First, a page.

He suffered a massive stroke that knocked him off the campaign trail, has until this week refused to agree to a debate, and has rarely been seen in public. He’s also the frontrunner for a much-coveted U.S. Senate seat in a crucial swing state.
I’m talking, of course, about John Fetterman, the Democratic nominee for the U.S. Senate in Pennsylvania, who “almost died” from a stroke that has kept him from actively campaigning for nearly three months. Videos circulating show Fetterman’s ability to verbally communicate is less than 100 percent.
Fetterman—who acknowledges “lingering issues of the stroke,” including “auditory processing” problems—already opted out of a September debate, but finally agreed to a single debate with his Republican opponent, Dr. Mehmet Oz. While he still won’t specify exactly when this debate will take place, presumably, it’ll be before the election in less than two months. Should it actually happen, however, Fetterman says he might need to use a closed captioning monitor.
It might not surprise you to learn that Democrats are suggesting Fetterman shouldn’t have to debate at all. “[W]hy should he help Oz’s campaign?” asks Sen. Jeanne Shaheen of New Hampshire. Sen. Gary Peters of Michigan concurred, adding that bringing up Fetterman’s health “shows desperation.”
Conversely, retiring Republican Sen. Pat Toomey—the man Fetterman hopes to replace—says Fetterman’s “not up to the job.” But just as Toomey’s diagnosis should be taken with a grain of salt, Shaheen and Peters’ rooting interests are obvious.
The reality is that Fetterman’s health is a legitimate issue. Voters deserve vigorous debates between candidates for office. And one should be able to respectfully express concerns or ask questions about Fetterman’s health without being labeled a hack or an “ableist.”
Not surprisingly, Democrats are circling the wagons. What is more interesting is that the national media’s coverage of Fetterman’s health has often been presented in the context of the “Republicans pounce” genre. This is to say that worries about Fetterman’s health are primarily voiced by Oz or his fellow Republicans as if only someone who is rooting for Oz would have any reason for taking an interest in the physical capabilities of a would-be U.S. Senator to perform their duties.
In fairness, there are exceptions, particularly at the local level. For example, the Pittsburgh Post-Gazette editorialized: “Voters have a right to know whether their prospective senator can do the job—including handling the give-and-take of a vigorous debate.”
Remember, we are talking about an election to a term that would last for six years. Fetterman would join a powerful club (just 100 members), but the Pennsylvania election could also decide which party controls the upper chamber of Congress.
Indeed, the high stakes might help explain why some observers hesitate to make a big deal about Fetterman’s health. Back in 2016, after Hillary Clinton lost, there was some regret over the coverage of her fainting (I thought the coverage was fair); there was a sense that the concerns about her health—much like the “But her emails!” coverage—boosted Donald Trump. Four years later, this regret may have contributed to the media’s lack of interest in covering Hunter Biden’s laptop.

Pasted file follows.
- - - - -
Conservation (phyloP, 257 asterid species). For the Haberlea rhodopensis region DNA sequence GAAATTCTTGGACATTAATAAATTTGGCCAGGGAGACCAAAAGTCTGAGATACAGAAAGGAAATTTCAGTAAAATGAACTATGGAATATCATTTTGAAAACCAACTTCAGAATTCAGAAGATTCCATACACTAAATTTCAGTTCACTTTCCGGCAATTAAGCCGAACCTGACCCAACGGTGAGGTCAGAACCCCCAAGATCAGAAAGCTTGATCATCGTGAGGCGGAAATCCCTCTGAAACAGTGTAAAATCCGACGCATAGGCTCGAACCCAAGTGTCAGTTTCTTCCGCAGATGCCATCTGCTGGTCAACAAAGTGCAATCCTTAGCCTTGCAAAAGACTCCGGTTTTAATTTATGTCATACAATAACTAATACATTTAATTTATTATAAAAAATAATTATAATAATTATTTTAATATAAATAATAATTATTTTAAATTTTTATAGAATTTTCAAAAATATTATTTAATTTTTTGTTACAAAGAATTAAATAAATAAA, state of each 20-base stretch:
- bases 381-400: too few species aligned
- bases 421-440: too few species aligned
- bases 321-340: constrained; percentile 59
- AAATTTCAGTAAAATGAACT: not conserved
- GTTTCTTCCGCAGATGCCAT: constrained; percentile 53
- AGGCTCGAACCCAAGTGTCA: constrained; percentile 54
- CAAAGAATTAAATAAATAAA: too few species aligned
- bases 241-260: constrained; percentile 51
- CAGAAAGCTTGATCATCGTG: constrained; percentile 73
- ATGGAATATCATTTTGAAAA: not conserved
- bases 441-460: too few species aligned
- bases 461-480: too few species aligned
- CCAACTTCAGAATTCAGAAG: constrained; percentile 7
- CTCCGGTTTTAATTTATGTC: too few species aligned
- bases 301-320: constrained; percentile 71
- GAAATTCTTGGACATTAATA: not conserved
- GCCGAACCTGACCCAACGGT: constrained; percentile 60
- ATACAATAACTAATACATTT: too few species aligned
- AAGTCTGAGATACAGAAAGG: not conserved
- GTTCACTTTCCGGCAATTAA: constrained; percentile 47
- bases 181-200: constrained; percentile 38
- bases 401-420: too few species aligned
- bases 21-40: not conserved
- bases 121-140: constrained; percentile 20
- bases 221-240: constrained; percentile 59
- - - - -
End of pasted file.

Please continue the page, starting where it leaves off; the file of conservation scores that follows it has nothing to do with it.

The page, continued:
In some quarters of the media, there may be a sense that covering Clinton or Biden or Fetterman too skeptically is equivalent to enabling “semi-fascism.”
Now, I think it’s a legitimate critique to say that journalists can sometimes make too big a deal out of scandals and health scares which are, after all, more fun (and easier to understand) than policy. But the coverage shouldn’t be contingent on which side of the aisle is helped or hurt by it.
Let’s imagine if the shoe was on the other foot. If Dr. Oz was off the campaign trail for two or three months—and had demurred invitations to debate—what do you think the coverage would be like? I suspect you might, by now, have heard calls for him to drop out of the race.
We have all seen the sort of blue checkmark Twitter jokes about Donald Trump’s weight and appearance—and we have all scoffed at the notion that Trump was “the healthiest individual ever elected to the presidency” who aced a cognitive test (“person, woman, man, camera, TV”).
Trump is a serial prevaricator, but shouldn’t there be a similar degree of skepticism toward any politician seeking high office after suffering a severe health scare? After all, Fetterman knew he had a heart condition back in 2017, yet did not disclose it until after his stroke.
Again, we should expect Democrats to circle the wagons. That’s what partisans do. But the moral incentive for the media should be to give readers and voters more information—while the financial incentive should be to root for the story.
So far, I’m not seeing much of either. John Fetterman owes the people of Pennsylvania a few debates.